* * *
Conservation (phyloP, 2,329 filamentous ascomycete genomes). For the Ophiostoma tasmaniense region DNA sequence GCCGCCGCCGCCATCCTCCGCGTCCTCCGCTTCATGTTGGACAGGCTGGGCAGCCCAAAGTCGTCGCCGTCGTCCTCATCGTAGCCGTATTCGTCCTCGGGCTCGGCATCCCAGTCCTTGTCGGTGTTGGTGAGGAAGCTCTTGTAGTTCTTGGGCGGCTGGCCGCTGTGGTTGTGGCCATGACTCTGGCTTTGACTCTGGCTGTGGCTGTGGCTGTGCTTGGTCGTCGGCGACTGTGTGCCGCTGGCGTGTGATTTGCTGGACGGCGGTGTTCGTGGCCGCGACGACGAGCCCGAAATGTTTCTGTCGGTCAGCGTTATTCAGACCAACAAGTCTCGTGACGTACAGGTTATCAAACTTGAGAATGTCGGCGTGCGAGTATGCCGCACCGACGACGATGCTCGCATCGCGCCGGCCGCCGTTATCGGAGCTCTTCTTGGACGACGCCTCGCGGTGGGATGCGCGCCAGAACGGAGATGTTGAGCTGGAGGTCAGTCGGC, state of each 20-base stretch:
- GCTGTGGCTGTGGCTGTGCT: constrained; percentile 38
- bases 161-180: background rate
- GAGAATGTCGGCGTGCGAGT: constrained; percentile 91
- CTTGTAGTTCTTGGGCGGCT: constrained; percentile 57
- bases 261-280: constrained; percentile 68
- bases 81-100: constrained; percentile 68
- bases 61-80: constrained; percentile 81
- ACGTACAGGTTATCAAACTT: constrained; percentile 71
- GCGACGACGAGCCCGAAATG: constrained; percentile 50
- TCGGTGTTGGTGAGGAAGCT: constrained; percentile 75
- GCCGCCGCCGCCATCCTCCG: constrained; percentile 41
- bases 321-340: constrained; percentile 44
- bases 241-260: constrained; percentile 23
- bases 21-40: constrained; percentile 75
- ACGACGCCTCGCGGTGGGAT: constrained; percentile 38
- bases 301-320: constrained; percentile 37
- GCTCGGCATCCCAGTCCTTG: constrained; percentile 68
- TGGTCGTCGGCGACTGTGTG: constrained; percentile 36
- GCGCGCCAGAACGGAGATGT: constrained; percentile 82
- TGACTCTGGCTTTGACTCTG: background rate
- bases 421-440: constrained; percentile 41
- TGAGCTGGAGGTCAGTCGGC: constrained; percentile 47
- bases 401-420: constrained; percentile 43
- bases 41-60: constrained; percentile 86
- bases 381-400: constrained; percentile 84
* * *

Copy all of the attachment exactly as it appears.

Conservation (phyloP, 2,329 filamentous ascomycete genomes). For the Ophiostoma tasmaniense region DNA sequence GCCGCCGCCGCCATCCTCCGCGTCCTCCGCTTCATGTTGGACAGGCTGGGCAGCCCAAAGTCGTCGCCGTCGTCCTCATCGTAGCCGTATTCGTCCTCGGGCTCGGCATCCCAGTCCTTGTCGGTGTTGGTGAGGAAGCTCTTGTAGTTCTTGGGCGGCTGGCCGCTGTGGTTGTGGCCATGACTCTGGCTTTGACTCTGGCTGTGGCTGTGGCTGTGCTTGGTCGTCGGCGACTGTGTGCCGCTGGCGTGTGATTTGCTGGACGGCGGTGTTCGTGGCCGCGACGACGAGCCCGAAATGTTTCTGTCGGTCAGCGTTATTCAGACCAACAAGTCTCGTGACGTACAGGTTATCAAACTTGAGAATGTCGGCGTGCGAGTATGCCGCACCGACGACGATGCTCGCATCGCGCCGGCCGCCGTTATCGGAGCTCTTCTTGGACGACGCCTCGCGGTGGGATGCGCGCCAGAACGGAGATGTTGAGCTGGAGGTCAGTCGGC, state of each 20-base stretch:
- GCTGTGGCTGTGGCTGTGCT: constrained; percentile 38
- bases 161-180: background rate
- GAGAATGTCGGCGTGCGAGT: constrained; percentile 91
- CTTGTAGTTCTTGGGCGGCT: constrained; percentile 57
- bases 261-280: constrained; percentile 68
- bases 81-100: constrained; percentile 68
- bases 61-80: constrained; percentile 81
- ACGTACAGGTTATCAAACTT: constrained; percentile 71
- GCGACGACGAGCCCGAAATG: constrained; percentile 50
- TCGGTGTTGGTGAGGAAGCT: constrained; percentile 75
- GCCGCCGCCGCCATCCTCCG: constrained; percentile 41
- bases 321-340: constrained; percentile 44
- bases 241-260: constrained; percentile 23
- bases 21-40: constrained; percentile 75
- ACGACGCCTCGCGGTGGGAT: constrained; percentile 38
- bases 301-320: constrained; percentile 37
- GCTCGGCATCCCAGTCCTTG: constrained; percentile 68
- TGGTCGTCGGCGACTGTGTG: constrained; percentile 36
- GCGCGCCAGAACGGAGATGT: constrained; percentile 82
- TGACTCTGGCTTTGACTCTG: background rate
- bases 421-440: constrained; percentile 41
- TGAGCTGGAGGTCAGTCGGC: constrained; percentile 47
- bases 401-420: constrained; percentile 43
- bases 41-60: constrained; percentile 86
- bases 381-400: constrained; percentile 84